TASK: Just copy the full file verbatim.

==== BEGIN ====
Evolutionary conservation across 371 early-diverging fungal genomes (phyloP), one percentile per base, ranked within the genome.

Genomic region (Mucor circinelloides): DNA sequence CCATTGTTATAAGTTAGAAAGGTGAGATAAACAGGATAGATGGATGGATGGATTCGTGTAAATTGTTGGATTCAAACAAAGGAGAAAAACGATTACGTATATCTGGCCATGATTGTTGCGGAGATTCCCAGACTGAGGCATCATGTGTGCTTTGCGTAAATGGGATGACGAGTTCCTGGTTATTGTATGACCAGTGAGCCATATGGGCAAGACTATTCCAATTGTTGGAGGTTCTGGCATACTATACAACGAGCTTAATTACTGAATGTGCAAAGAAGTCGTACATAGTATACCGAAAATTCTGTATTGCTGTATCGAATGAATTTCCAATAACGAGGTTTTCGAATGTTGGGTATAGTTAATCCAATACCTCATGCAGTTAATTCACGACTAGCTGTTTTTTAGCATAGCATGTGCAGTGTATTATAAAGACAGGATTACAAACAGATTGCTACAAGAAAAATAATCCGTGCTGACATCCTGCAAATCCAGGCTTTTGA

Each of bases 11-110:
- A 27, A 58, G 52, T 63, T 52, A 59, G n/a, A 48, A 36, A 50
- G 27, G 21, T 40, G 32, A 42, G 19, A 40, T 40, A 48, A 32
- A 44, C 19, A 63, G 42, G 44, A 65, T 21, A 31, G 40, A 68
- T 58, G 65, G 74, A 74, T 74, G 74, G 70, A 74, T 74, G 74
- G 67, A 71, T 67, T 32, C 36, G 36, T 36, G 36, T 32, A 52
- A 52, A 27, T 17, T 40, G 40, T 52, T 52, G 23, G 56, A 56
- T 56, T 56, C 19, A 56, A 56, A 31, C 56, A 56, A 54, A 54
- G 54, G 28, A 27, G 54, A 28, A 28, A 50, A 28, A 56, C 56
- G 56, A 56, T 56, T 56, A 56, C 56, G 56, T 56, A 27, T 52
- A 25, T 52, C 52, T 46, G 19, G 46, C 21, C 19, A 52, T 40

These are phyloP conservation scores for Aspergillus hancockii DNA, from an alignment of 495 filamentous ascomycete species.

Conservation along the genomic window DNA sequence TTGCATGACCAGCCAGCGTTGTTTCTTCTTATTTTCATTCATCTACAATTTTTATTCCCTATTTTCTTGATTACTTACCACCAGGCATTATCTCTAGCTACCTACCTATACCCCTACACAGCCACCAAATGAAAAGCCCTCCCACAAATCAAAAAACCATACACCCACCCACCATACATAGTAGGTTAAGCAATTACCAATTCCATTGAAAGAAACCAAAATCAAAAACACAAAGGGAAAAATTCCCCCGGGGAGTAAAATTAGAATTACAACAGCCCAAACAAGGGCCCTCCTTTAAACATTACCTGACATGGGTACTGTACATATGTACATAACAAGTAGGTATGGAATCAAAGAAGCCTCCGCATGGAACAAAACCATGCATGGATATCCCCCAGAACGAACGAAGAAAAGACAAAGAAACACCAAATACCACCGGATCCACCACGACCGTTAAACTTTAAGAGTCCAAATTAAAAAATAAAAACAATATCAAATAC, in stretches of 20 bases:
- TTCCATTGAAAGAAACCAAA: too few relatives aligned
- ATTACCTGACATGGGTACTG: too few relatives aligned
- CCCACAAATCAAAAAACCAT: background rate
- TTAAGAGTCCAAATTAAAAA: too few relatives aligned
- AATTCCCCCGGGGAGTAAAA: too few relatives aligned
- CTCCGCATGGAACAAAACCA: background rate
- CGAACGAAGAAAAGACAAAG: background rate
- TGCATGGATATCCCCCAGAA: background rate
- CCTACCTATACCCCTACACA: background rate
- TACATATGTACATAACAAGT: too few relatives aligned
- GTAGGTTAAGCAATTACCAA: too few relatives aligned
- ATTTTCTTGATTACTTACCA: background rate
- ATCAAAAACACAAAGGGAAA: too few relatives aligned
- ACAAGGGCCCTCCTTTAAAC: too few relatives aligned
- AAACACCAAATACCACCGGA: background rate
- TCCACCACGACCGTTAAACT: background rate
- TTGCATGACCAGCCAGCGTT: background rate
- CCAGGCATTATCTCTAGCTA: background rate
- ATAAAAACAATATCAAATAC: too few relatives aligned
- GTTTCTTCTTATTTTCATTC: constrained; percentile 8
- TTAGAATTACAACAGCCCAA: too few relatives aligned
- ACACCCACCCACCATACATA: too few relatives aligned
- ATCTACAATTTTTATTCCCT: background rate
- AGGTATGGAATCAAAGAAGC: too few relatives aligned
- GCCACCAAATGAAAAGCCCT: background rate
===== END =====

Evolutionary conservation across 371 early-diverging fungal genomes (phyloP), one percentile per base, ranked within the genome.

Genomic region (Mucor circinelloides): DNA sequence CCATTGTTATAAGTTAGAAAGGTGAGATAAACAGGATAGATGGATGGATGGATTCGTGTAAATTGTTGGATTCAAACAAAGGAGAAAAACGATTACGTATATCTGGCCATGATTGTTGCGGAGATTCCCAGACTGAGGCATCATGTGTGCTTTGCGTAAATGGGATGACGAGTTCCTGGTTATTGTATGACCAGTGAGCCATATGGGCAAGACTATTCCAATTGTTGGAGGTTCTGGCATACTATACAACGAGCTTAATTACTGAATGTGCAAAGAAGTCGTACATAGTATACCGAAAATTCTGTATTGCTGTATCGAATGAATTTCCAATAACGAGGTTTTCGAATGTTGGGTATAGTTAATCCAATACCTCATGCAGTTAATTCACGACTAGCTGTTTTTTAGCATAGCATGTGCAGTGTATTATAAAGACAGGATTACAAACAGATTGCTACAAGAAAAATAATCCGTGCTGACATCCTGCAAATCCAGGCTTTTGA

Each of bases 11-110:
- A 27, A 58, G 52, T 63, T 52, A 59, G n/a, A 48, A 36, A 50
- G 27, G 21, T 40, G 32, A 42, G 19, A 40, T 40, A 48, A 32
- A 44, C 19, A 63, G 42, G 44, A 65, T 21, A 31, G 40, A 68
- T 58, G 65, G 74, A 74, T 74, G 74, G 70, A 74, T 74, G 74
- G 67, A 71, T 67, T 32, C 36, G 36, T 36, G 36, T 32, A 52
- A 52, A 27, T 17, T 40, G 40, T 52, T 52, G 23, G 56, A 56
- T 56, T 56, C 19, A 56, A 56, A 31, C 56, A 56, A 54, A 54
- G 54, G 28, A 27, G 54, A 28, A 28, A 50, A 28, A 56, C 56
- G 56, A 56, T 56, T 56, A 56, C 56, G 56, T 56, A 27, T 52
- A 25, T 52, C 52, T 46, G 19, G 46, C 21, C 19, A 52, T 40

These are phyloP conservation scores for Aspergillus hancockii DNA, from an alignment of 495 filamentous ascomycete species.

Conservation along the genomic window DNA sequence TTGCATGACCAGCCAGCGTTGTTTCTTCTTATTTTCATTCATCTACAATTTTTATTCCCTATTTTCTTGATTACTTACCACCAGGCATTATCTCTAGCTACCTACCTATACCCCTACACAGCCACCAAATGAAAAGCCCTCCCACAAATCAAAAAACCATACACCCACCCACCATACATAGTAGGTTAAGCAATTACCAATTCCATTGAAAGAAACCAAAATCAAAAACACAAAGGGAAAAATTCCCCCGGGGAGTAAAATTAGAATTACAACAGCCCAAACAAGGGCCCTCCTTTAAACATTACCTGACATGGGTACTGTACATATGTACATAACAAGTAGGTATGGAATCAAAGAAGCCTCCGCATGGAACAAAACCATGCATGGATATCCCCCAGAACGAACGAAGAAAAGACAAAGAAACACCAAATACCACCGGATCCACCACGACCGTTAAACTTTAAGAGTCCAAATTAAAAAATAAAAACAATATCAAATAC, in stretches of 20 bases:
- TTCCATTGAAAGAAACCAAA: too few relatives aligned
- ATTACCTGACATGGGTACTG: too few relatives aligned
- CCCACAAATCAAAAAACCAT: background rate
- TTAAGAGTCCAAATTAAAAA: too few relatives aligned
- AATTCCCCCGGGGAGTAAAA: too few relatives aligned
- CTCCGCATGGAACAAAACCA: background rate
- CGAACGAAGAAAAGACAAAG: background rate
- TGCATGGATATCCCCCAGAA: background rate
- CCTACCTATACCCCTACACA: background rate
- TACATATGTACATAACAAGT: too few relatives aligned
- GTAGGTTAAGCAATTACCAA: too few relatives aligned
- ATTTTCTTGATTACTTACCA: background rate
- ATCAAAAACACAAAGGGAAA: too few relatives aligned
- ACAAGGGCCCTCCTTTAAAC: too few relatives aligned
- AAACACCAAATACCACCGGA: background rate
- TCCACCACGACCGTTAAACT: background rate
- TTGCATGACCAGCCAGCGTT: background rate
- CCAGGCATTATCTCTAGCTA: background rate
- ATAAAAACAATATCAAATAC: too few relatives aligned
- GTTTCTTCTTATTTTCATTC: constrained; percentile 8
- TTAGAATTACAACAGCCCAA: too few relatives aligned
- ACACCCACCCACCATACATA: too few relatives aligned
- ATCTACAATTTTTATTCCCT: background rate
- AGGTATGGAATCAAAGAAGC: too few relatives aligned
- GCCACCAAATGAAAAGCCCT: background rate